[gmx-users] why TIPS3P, why not TIP3P?
jcb1 at um.es
Mon Jul 8 12:08:59 CEST 2013
I've been using the version dated July 2010, which seems to be the last
one on the user contribution section.
I pointed the paper by Piggot and co-workers to add a point on your
original question whether CHARM-TIP3P makes a difference or not. I think
that the paper answer why the developer of the FF contribution recommend
such water model.
Using it or not is of course up to the user and may be affected by the
system and settings (my own experience is with bilayer only systems,
membrane proteins may behave quite different). And I agree with you that
the extra computational burden imposed by CHARM-TIP3P is something that
encourages one to use the standard TIP3P, if it provides the correct
answers. For instance, in the aforementioned paper, it seems that POPC
is not so affected as DPPC.
El 08/07/13 11:25, Albert escribió:
> On 07/08/2013 10:47 AM, Javier Cerezo wrote:
>> In a recent benchmark by Piggot, Piñeiro and Khalid (
>> http://pubs.acs.org/doi/abs/10.1021/ct3003157 ), they showed that the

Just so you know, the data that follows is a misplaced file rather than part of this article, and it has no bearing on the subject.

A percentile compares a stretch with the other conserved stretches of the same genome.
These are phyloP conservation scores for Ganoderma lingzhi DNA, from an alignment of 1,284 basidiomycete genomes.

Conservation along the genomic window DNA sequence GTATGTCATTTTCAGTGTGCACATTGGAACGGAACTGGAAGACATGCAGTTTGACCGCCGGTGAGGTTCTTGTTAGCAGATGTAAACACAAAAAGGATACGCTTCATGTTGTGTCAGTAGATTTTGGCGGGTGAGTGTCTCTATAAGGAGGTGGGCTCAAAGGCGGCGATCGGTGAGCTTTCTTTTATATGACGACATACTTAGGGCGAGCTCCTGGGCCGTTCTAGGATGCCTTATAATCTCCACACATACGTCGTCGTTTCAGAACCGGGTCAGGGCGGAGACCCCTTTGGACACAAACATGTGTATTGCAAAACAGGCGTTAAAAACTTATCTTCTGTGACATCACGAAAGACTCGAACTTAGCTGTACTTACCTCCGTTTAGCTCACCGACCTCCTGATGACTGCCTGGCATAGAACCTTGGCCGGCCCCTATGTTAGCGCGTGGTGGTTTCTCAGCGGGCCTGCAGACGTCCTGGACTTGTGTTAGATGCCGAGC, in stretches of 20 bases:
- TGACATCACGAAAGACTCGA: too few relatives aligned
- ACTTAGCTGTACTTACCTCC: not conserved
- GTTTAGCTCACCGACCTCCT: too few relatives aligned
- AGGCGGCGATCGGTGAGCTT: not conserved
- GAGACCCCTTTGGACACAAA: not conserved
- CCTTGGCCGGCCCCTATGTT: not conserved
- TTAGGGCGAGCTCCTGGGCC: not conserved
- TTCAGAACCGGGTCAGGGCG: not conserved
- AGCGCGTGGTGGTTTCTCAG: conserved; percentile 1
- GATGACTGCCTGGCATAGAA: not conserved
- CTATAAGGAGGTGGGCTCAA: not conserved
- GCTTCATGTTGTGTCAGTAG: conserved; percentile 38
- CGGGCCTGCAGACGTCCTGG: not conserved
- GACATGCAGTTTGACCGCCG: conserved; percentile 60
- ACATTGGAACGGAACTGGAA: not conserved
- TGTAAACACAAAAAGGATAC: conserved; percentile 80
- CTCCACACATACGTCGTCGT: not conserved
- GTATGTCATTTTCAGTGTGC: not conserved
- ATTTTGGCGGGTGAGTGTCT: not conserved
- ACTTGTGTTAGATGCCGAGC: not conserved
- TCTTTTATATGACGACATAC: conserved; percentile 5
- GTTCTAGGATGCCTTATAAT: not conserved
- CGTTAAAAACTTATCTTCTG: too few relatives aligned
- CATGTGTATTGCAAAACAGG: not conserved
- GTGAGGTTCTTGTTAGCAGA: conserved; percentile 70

>> TIP3P flavour may affect some properties (ApL) for simulations with
>> CHARM36, concluding that CHARMM-TIP3P is recommended, at least for DPPC.
>> I've also experienced similar issues with DMPC.
> which CHARMM36 FF do you use? The CHARMM36 is being update from time
> to time.
> It may have some influence on the head property of the lipids, but how
> much it would be for the whole protein/membrane system, it is still
> unclear. For the long time scaled MD simulations, many people would be
> hesitated to introducing charmm-TIP3P which sacrifice too much speed.....
> I've also observed that in several paper, people said Na+ have
> influence on POPC property similar to your claims, but most people
> still prefer to use POPC+0.15M NaCl which is the most close system to
> physiology environment.
Javier CEREZO BASTIDA
Universidad de Murcia
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